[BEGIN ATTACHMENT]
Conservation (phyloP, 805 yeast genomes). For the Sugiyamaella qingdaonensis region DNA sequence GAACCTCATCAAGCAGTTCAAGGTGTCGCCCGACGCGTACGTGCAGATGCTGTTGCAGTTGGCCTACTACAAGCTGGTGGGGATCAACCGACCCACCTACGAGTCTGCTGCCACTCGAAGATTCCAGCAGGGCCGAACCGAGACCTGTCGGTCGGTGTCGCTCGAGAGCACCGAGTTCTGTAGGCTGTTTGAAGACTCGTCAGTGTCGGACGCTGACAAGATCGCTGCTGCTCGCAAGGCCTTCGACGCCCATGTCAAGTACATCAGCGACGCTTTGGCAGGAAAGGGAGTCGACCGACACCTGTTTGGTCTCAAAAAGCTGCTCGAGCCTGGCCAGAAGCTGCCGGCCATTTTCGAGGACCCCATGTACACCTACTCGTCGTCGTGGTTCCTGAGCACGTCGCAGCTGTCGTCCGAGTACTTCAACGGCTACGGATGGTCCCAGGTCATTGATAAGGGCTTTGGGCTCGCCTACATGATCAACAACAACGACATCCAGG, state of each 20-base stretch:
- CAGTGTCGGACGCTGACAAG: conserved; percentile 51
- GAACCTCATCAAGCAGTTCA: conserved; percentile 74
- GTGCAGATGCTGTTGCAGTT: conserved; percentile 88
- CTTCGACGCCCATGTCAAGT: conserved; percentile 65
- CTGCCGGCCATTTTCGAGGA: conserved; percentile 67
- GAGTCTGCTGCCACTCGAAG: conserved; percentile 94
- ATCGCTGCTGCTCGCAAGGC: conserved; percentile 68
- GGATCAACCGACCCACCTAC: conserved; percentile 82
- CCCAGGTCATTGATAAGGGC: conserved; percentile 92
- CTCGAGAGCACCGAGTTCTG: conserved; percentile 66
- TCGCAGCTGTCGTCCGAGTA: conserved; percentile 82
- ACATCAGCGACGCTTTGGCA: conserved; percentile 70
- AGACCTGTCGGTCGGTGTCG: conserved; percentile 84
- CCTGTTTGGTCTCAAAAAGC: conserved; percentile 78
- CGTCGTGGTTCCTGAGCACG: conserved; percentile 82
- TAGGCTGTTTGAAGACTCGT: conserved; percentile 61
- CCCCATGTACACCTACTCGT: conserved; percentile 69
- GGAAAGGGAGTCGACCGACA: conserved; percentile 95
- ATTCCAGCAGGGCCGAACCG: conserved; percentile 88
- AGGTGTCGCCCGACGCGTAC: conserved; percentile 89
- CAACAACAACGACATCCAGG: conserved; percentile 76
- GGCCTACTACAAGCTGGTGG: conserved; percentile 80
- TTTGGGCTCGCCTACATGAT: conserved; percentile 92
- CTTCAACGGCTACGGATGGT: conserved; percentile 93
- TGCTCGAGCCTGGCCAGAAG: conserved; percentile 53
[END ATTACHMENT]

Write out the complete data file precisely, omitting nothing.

Conservation (phyloP, 805 yeast genomes). For the Sugiyamaella qingdaonensis region DNA sequence GAACCTCATCAAGCAGTTCAAGGTGTCGCCCGACGCGTACGTGCAGATGCTGTTGCAGTTGGCCTACTACAAGCTGGTGGGGATCAACCGACCCACCTACGAGTCTGCTGCCACTCGAAGATTCCAGCAGGGCCGAACCGAGACCTGTCGGTCGGTGTCGCTCGAGAGCACCGAGTTCTGTAGGCTGTTTGAAGACTCGTCAGTGTCGGACGCTGACAAGATCGCTGCTGCTCGCAAGGCCTTCGACGCCCATGTCAAGTACATCAGCGACGCTTTGGCAGGAAAGGGAGTCGACCGACACCTGTTTGGTCTCAAAAAGCTGCTCGAGCCTGGCCAGAAGCTGCCGGCCATTTTCGAGGACCCCATGTACACCTACTCGTCGTCGTGGTTCCTGAGCACGTCGCAGCTGTCGTCCGAGTACTTCAACGGCTACGGATGGTCCCAGGTCATTGATAAGGGCTTTGGGCTCGCCTACATGATCAACAACAACGACATCCAGG, state of each 20-base stretch:
- CAGTGTCGGACGCTGACAAG: conserved; percentile 51
- GAACCTCATCAAGCAGTTCA: conserved; percentile 74
- GTGCAGATGCTGTTGCAGTT: conserved; percentile 88
- CTTCGACGCCCATGTCAAGT: conserved; percentile 65
- CTGCCGGCCATTTTCGAGGA: conserved; percentile 67
- GAGTCTGCTGCCACTCGAAG: conserved; percentile 94
- ATCGCTGCTGCTCGCAAGGC: conserved; percentile 68
- GGATCAACCGACCCACCTAC: conserved; percentile 82
- CCCAGGTCATTGATAAGGGC: conserved; percentile 92
- CTCGAGAGCACCGAGTTCTG: conserved; percentile 66
- TCGCAGCTGTCGTCCGAGTA: conserved; percentile 82
- ACATCAGCGACGCTTTGGCA: conserved; percentile 70
- AGACCTGTCGGTCGGTGTCG: conserved; percentile 84
- CCTGTTTGGTCTCAAAAAGC: conserved; percentile 78
- CGTCGTGGTTCCTGAGCACG: conserved; percentile 82
- TAGGCTGTTTGAAGACTCGT: conserved; percentile 61
- CCCCATGTACACCTACTCGT: conserved; percentile 69
- GGAAAGGGAGTCGACCGACA: conserved; percentile 95
- ATTCCAGCAGGGCCGAACCG: conserved; percentile 88
- AGGTGTCGCCCGACGCGTAC: conserved; percentile 89
- CAACAACAACGACATCCAGG: conserved; percentile 76
- GGCCTACTACAAGCTGGTGG: conserved; percentile 80
- TTTGGGCTCGCCTACATGAT: conserved; percentile 92
- CTTCAACGGCTACGGATGGT: conserved; percentile 93
- TGCTCGAGCCTGGCCAGAAG: conserved; percentile 53